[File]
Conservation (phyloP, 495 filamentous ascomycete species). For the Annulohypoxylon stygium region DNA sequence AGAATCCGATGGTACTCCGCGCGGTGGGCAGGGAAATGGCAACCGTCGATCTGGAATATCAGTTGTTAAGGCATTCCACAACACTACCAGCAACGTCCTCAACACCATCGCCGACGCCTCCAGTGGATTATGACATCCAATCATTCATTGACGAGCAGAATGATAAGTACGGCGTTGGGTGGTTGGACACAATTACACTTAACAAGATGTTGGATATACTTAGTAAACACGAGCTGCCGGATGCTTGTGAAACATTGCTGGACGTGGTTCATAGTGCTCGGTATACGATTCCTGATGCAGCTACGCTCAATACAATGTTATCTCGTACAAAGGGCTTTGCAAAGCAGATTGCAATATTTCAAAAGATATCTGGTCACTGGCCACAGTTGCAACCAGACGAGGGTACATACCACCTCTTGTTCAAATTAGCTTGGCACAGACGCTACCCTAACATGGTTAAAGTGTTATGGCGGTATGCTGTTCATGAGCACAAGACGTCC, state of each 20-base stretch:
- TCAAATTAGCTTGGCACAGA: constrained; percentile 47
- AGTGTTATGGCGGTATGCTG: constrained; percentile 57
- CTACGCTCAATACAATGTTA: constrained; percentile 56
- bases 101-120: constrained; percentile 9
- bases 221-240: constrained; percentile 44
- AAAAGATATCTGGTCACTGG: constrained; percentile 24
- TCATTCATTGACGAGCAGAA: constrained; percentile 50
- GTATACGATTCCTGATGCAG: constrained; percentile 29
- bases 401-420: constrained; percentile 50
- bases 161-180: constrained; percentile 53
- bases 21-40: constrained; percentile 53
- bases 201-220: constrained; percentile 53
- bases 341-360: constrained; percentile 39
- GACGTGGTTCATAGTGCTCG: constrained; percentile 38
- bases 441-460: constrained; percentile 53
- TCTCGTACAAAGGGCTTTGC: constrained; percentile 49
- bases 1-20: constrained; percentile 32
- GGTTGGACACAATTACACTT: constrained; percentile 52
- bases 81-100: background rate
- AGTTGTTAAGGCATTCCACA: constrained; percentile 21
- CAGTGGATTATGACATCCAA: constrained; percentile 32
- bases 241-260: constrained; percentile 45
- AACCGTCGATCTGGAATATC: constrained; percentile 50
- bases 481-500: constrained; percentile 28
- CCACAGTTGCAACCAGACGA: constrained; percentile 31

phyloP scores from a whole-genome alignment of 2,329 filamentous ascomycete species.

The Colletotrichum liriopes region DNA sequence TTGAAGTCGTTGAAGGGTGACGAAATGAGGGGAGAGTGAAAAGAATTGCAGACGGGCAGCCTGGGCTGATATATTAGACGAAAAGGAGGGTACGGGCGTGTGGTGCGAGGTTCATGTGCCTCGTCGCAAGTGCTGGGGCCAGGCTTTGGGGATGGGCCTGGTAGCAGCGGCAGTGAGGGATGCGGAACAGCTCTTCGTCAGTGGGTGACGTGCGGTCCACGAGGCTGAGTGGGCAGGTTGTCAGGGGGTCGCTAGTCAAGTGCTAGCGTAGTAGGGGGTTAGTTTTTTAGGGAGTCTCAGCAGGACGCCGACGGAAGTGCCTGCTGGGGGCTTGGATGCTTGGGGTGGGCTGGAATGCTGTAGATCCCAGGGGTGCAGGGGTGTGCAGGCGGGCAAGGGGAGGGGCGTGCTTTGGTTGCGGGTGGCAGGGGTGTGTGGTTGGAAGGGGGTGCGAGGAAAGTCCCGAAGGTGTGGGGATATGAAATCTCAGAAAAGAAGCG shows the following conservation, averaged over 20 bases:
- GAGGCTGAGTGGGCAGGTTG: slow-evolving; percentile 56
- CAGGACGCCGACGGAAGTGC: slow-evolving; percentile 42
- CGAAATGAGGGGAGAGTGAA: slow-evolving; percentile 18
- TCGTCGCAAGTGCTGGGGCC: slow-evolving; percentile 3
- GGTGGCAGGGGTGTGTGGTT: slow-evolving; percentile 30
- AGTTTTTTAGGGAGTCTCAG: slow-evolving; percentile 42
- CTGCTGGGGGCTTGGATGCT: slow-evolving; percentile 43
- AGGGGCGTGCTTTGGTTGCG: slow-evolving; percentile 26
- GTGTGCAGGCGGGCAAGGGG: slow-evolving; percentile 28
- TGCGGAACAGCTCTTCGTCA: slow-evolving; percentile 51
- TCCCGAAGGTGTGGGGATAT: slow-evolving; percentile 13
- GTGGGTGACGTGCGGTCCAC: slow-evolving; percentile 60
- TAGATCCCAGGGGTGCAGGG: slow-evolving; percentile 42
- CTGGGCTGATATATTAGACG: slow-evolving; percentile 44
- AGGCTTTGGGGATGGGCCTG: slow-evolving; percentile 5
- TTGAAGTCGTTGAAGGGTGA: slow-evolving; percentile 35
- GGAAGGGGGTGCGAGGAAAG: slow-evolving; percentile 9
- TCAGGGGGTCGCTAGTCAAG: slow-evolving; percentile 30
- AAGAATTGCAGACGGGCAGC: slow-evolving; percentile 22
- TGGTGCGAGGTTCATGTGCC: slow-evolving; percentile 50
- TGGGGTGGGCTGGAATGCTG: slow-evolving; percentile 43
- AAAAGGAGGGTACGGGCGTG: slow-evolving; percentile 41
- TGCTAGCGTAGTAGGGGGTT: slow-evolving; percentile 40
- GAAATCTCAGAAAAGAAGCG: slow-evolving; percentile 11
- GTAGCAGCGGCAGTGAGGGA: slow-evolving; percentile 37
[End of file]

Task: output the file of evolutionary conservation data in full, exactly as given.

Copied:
Conservation (phyloP, 495 filamentous ascomycete species). For the Annulohypoxylon stygium region DNA sequence AGAATCCGATGGTACTCCGCGCGGTGGGCAGGGAAATGGCAACCGTCGATCTGGAATATCAGTTGTTAAGGCATTCCACAACACTACCAGCAACGTCCTCAACACCATCGCCGACGCCTCCAGTGGATTATGACATCCAATCATTCATTGACGAGCAGAATGATAAGTACGGCGTTGGGTGGTTGGACACAATTACACTTAACAAGATGTTGGATATACTTAGTAAACACGAGCTGCCGGATGCTTGTGAAACATTGCTGGACGTGGTTCATAGTGCTCGGTATACGATTCCTGATGCAGCTACGCTCAATACAATGTTATCTCGTACAAAGGGCTTTGCAAAGCAGATTGCAATATTTCAAAAGATATCTGGTCACTGGCCACAGTTGCAACCAGACGAGGGTACATACCACCTCTTGTTCAAATTAGCTTGGCACAGACGCTACCCTAACATGGTTAAAGTGTTATGGCGGTATGCTGTTCATGAGCACAAGACGTCC, state of each 20-base stretch:
- TCAAATTAGCTTGGCACAGA: constrained; percentile 47
- AGTGTTATGGCGGTATGCTG: constrained; percentile 57
- CTACGCTCAATACAATGTTA: constrained; percentile 56
- bases 101-120: constrained; percentile 9
- bases 221-240: constrained; percentile 44
- AAAAGATATCTGGTCACTGG: constrained; percentile 24
- TCATTCATTGACGAGCAGAA: constrained; percentile 50
- GTATACGATTCCTGATGCAG: constrained; percentile 29
- bases 401-420: constrained; percentile 50
- bases 161-180: constrained; percentile 53
- bases 21-40: constrained; percentile 53
- bases 201-220: constrained; percentile 53
- bases 341-360: constrained; percentile 39
- GACGTGGTTCATAGTGCTCG: constrained; percentile 38
- bases 441-460: constrained; percentile 53
- TCTCGTACAAAGGGCTTTGC: constrained; percentile 49
- bases 1-20: constrained; percentile 32
- GGTTGGACACAATTACACTT: constrained; percentile 52
- bases 81-100: background rate
- AGTTGTTAAGGCATTCCACA: constrained; percentile 21
- CAGTGGATTATGACATCCAA: constrained; percentile 32
- bases 241-260: constrained; percentile 45
- AACCGTCGATCTGGAATATC: constrained; percentile 50
- bases 481-500: constrained; percentile 28
- CCACAGTTGCAACCAGACGA: constrained; percentile 31

phyloP scores from a whole-genome alignment of 2,329 filamentous ascomycete species.

The Colletotrichum liriopes region DNA sequence TTGAAGTCGTTGAAGGGTGACGAAATGAGGGGAGAGTGAAAAGAATTGCAGACGGGCAGCCTGGGCTGATATATTAGACGAAAAGGAGGGTACGGGCGTGTGGTGCGAGGTTCATGTGCCTCGTCGCAAGTGCTGGGGCCAGGCTTTGGGGATGGGCCTGGTAGCAGCGGCAGTGAGGGATGCGGAACAGCTCTTCGTCAGTGGGTGACGTGCGGTCCACGAGGCTGAGTGGGCAGGTTGTCAGGGGGTCGCTAGTCAAGTGCTAGCGTAGTAGGGGGTTAGTTTTTTAGGGAGTCTCAGCAGGACGCCGACGGAAGTGCCTGCTGGGGGCTTGGATGCTTGGGGTGGGCTGGAATGCTGTAGATCCCAGGGGTGCAGGGGTGTGCAGGCGGGCAAGGGGAGGGGCGTGCTTTGGTTGCGGGTGGCAGGGGTGTGTGGTTGGAAGGGGGTGCGAGGAAAGTCCCGAAGGTGTGGGGATATGAAATCTCAGAAAAGAAGCG shows the following conservation, averaged over 20 bases:
- GAGGCTGAGTGGGCAGGTTG: slow-evolving; percentile 56
- CAGGACGCCGACGGAAGTGC: slow-evolving; percentile 42
- CGAAATGAGGGGAGAGTGAA: slow-evolving; percentile 18
- TCGTCGCAAGTGCTGGGGCC: slow-evolving; percentile 3
- GGTGGCAGGGGTGTGTGGTT: slow-evolving; percentile 30
- AGTTTTTTAGGGAGTCTCAG: slow-evolving; percentile 42
- CTGCTGGGGGCTTGGATGCT: slow-evolving; percentile 43
- AGGGGCGTGCTTTGGTTGCG: slow-evolving; percentile 26
- GTGTGCAGGCGGGCAAGGGG: slow-evolving; percentile 28
- TGCGGAACAGCTCTTCGTCA: slow-evolving; percentile 51
- TCCCGAAGGTGTGGGGATAT: slow-evolving; percentile 13
- GTGGGTGACGTGCGGTCCAC: slow-evolving; percentile 60
- TAGATCCCAGGGGTGCAGGG: slow-evolving; percentile 42
- CTGGGCTGATATATTAGACG: slow-evolving; percentile 44
- AGGCTTTGGGGATGGGCCTG: slow-evolving; percentile 5
- TTGAAGTCGTTGAAGGGTGA: slow-evolving; percentile 35
- GGAAGGGGGTGCGAGGAAAG: slow-evolving; percentile 9
- TCAGGGGGTCGCTAGTCAAG: slow-evolving; percentile 30
- AAGAATTGCAGACGGGCAGC: slow-evolving; percentile 22
- TGGTGCGAGGTTCATGTGCC: slow-evolving; percentile 50
- TGGGGTGGGCTGGAATGCTG: slow-evolving; percentile 43
- AAAAGGAGGGTACGGGCGTG: slow-evolving; percentile 41
- TGCTAGCGTAGTAGGGGGTT: slow-evolving; percentile 40
- GAAATCTCAGAAAAGAAGCG: slow-evolving; percentile 11
- GTAGCAGCGGCAGTGAGGGA: slow-evolving; percentile 37